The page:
H.R. 2426/S. 1273, the Copyright Alternative in Small-Claims Enforcement (or CASE) Act, should set off your alarm bells first with the tortured acronym of its title and then with the word "alternative," because guess what "alternative" they're talking about? That's right, an "alternative" to settling small copyright-related claims in a court of law! Why our courts and our laws never seem to be good enough for our politicians I'll never know, but the CASE Act would let "claims officers" in our Copyright Office to hear copyright complaints and assess fines -- which would essentially enable copyright trolls to stamp copyrights on everything that ain't nailed down and then get an expedited hearing about the matter which will almost certainly go in their favor. There's a reason they might not try that in an actual court of law, you know. Thus the Electronic Frontier Foundation helps you tell your Congressfolk to protect law and order by rejecting the CASE Act.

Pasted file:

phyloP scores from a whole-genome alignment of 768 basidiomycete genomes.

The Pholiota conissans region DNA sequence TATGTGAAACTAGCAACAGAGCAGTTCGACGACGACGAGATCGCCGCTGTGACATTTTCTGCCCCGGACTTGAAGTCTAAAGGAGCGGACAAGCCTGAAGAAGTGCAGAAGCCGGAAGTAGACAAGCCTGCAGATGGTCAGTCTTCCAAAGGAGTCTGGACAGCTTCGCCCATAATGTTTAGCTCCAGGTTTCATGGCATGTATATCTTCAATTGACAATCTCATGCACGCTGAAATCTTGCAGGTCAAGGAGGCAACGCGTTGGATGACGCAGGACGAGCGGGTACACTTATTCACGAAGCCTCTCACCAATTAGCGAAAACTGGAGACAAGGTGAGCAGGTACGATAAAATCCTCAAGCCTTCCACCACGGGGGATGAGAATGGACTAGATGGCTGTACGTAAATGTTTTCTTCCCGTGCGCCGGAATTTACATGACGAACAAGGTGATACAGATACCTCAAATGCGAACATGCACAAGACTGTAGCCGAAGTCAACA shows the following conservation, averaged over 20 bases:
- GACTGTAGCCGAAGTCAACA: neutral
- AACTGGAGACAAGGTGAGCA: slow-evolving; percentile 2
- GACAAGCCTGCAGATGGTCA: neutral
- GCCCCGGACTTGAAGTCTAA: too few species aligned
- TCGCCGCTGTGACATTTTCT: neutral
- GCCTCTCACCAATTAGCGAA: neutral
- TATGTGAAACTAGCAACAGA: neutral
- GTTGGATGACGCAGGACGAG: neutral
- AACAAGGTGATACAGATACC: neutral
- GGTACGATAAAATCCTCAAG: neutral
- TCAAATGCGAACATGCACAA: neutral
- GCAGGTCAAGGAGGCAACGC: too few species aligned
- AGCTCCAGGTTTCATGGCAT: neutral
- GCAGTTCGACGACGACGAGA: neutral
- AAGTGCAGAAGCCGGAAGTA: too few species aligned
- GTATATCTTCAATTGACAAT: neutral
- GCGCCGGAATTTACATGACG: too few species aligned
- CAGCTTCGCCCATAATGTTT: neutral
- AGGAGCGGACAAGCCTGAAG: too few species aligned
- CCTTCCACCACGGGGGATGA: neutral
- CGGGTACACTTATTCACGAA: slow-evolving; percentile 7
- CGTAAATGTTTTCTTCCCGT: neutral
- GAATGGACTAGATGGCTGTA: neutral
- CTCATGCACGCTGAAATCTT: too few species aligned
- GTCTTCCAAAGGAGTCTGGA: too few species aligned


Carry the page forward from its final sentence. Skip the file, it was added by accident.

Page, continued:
Meanwhile, if you've missed previous opportunities to tell your Congressfolk to close corporate tax loopholes that benefit for-profit private prison corporations, then Daily Kos still helps you do that. S. 1827, the Ending Tax Breaks for Private Prisons Act, would prevent corporations that operate prisons from being able to call themselves a real estate investment trust (or REIT) subsidiary, which sure sounds like a loophole even if you've never heard of a REIT before. A REIT is, per section 856 of our Internal Revenue Code, "any corporation, trust or association that acts as an investment agent specializing in real estate and real estate mortgages"; mainly that means office complexes, shopping centers, and apartment buildings, but private prison corporations? That sure does seem to violate the spirit, if not the letter, of the law, and we could put "following the spirit of the law" another way: doing the right thing.